Pop culture shows up in Fools run

Hundreds come out for 33rd Annual Only Fools Run at Midnight

Beth Loudon, Lindsay Clark, Alex Litzsinger, Zander Hoke, Tom Serikov, Dominic McGonegal and Robin Woodby show off their award-winning Titanic costume prior to the 33rd Annual Only Fools Run at Midnight in Elizabeth Peratrovich Hall, Saturday, June 24. (Nolin Ainsworth | Juneau Empire)

About the only thing the 300-plus participants in the 33rd Annual Only Fools Run at Midnight had in common was their footwear selection.

 

While plenty of Brooks, Asics and Nikes shuffled across the carpet of Elizabeth Peratrovich Hall Saturday night, the rest of peoples’ costumes ranged widely from a felt packet of ketchup to a motorcycle helmet-wearing astronaut.

Central Council of the Tlingit and Haida Indian Tribes of Alaska (CCTHITA) put on the summer run to raise money for its higher education program. Normally, CCTHITA raises money for its scholarship fund through the Spring King Salmon Derby. When the derby was canceled this year due to low salmon runs, CCTHITA contacted the Juneau Trail & Road Runners in search of races that needed organizers, and scored one of Juneau’s most popular races.

The 5 kilometer and 1 mile races both began outside the Andrew Hope Building on Willoughby Avenue. The 5K runners weaved around the Evergreen Cemetery before descending down Alder Street to Behrends Avenue. Runners emptied onto Glacier Highway just past Juneau-Douglas High School before turning around outside the AWARE shelter to head back to the starting line.

Allan Spangler was fastest male finisher, clocking a sub-18 minute race. Jasmin Holst, 14, was the first female finisher.

The overwhelming majority of the participants were more concerned with looking foolish than clocking a personal record, however.

“I wish more prep time went into it, but unfortunately I kind of look like him,” Adrienne Sypeck said of her portrayal of Dwight Schrute from the TV sitcom The Office. The 20-year-old wore a tan short-sleeve shirt from the Fred Meyers clearance rack with a yellow tie she borrowed from her dad, Rick, who also got in on the act. Rick wore a light blue shirt and black tie resemble Schrute’s nemesis in the show, Jim Halpert.

“We love The Office,” Rick said. “Dwight is an excellent character so Adrienne wanted to dress up like him.”

Elsewhere in the hall before the race was 10-year-old Bryanna Eakes, or as she went by, “Little Miss Freak Show.” Eakes was the winner of wackiest youth girls costume contest. Eakes’ pink scrunchies formed two long pony tails. Her matching pink argyle shirt and socks somehow managed to go nicely with her rainbow-colored tutu.

“I just decided to put some of my old dance costumes together,” Eakes said.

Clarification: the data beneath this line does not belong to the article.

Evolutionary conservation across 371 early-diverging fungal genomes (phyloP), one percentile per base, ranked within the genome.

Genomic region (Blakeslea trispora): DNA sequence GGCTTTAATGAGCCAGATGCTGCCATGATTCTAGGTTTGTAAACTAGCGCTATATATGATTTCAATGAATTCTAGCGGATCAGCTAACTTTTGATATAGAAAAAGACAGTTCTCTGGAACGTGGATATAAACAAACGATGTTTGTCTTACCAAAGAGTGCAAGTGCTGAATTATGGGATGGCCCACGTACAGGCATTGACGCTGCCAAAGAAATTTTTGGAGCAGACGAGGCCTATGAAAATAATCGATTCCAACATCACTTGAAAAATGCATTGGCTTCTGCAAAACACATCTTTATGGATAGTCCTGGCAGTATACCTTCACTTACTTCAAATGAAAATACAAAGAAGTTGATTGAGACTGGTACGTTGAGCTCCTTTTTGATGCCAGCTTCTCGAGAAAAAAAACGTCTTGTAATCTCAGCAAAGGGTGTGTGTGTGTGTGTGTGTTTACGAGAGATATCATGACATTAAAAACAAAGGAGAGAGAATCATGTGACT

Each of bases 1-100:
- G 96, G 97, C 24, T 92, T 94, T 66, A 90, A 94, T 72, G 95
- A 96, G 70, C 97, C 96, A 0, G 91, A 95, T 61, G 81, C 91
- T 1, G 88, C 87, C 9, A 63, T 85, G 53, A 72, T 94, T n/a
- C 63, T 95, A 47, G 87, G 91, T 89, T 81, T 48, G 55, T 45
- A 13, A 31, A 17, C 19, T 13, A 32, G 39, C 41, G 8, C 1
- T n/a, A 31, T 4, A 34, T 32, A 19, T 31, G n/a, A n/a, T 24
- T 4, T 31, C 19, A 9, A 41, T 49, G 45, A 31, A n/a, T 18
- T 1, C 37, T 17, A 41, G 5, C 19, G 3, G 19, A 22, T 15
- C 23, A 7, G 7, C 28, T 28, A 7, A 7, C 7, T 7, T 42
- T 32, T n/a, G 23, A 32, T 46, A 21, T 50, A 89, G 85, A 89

Other costumes, like Lindsay Clark’s Titanic ship, required much more forethought and creativity.

Clark teamed up with a half dozen friend to form the winning centipede in this year’s Fool run. Centipedes are five or more registered contestants connected in some form.

Clark and Beth Loudon dressed in yellow shirts and custom hats resembling a ship’s funnel. Around each girls’ waist were cardboard-crafted halves of the passenger liner.

As for the rest of the centipedes, Alex Litzsinger wore what looked to be a giant nylon mesh shower ball to play the part of the iceberg. Robin Woodby and Dominic McGonegal sported a black and yellow life raft while Tom Serikov wore a rogue ship panel with paper movie characters hanging off the end.

“You definitely have to know the movie to get it,” Clark said.

With about seven minutes before midnight, event emcees Kolene and Lyle James instructed everyone to head out to the curb to begin the run. Under a lazy drizzle of rain, Francine Jones led the crowd in a countdown to the start.

Before long, several centipede teams had already finished the mile run. With each additional finisher, Jones, who wore an embroidered Mickey Mouse sweater and blue wizards hat, shook her wooden maracas in celebration.

Seated in a walker 200 feet away outside the Fireweed Place, 89-year-old Pat Arasmith kept her eyes fixed toward the commotion up the street. Wearing a long, droopy blue hat not all that different from Jones’, Arasmith kept her eyes fixed toward the finish line, where her great-granddaughter would finish the race. It’s one of the few nights of the year Arasmith can stay out past midnight.

“I can be a fool like everybody else,” Arasmith said.


• Contact sports reporter Nolin Ainsworth at 523-2272 or nolin.ainsworth@juneauempire.com.


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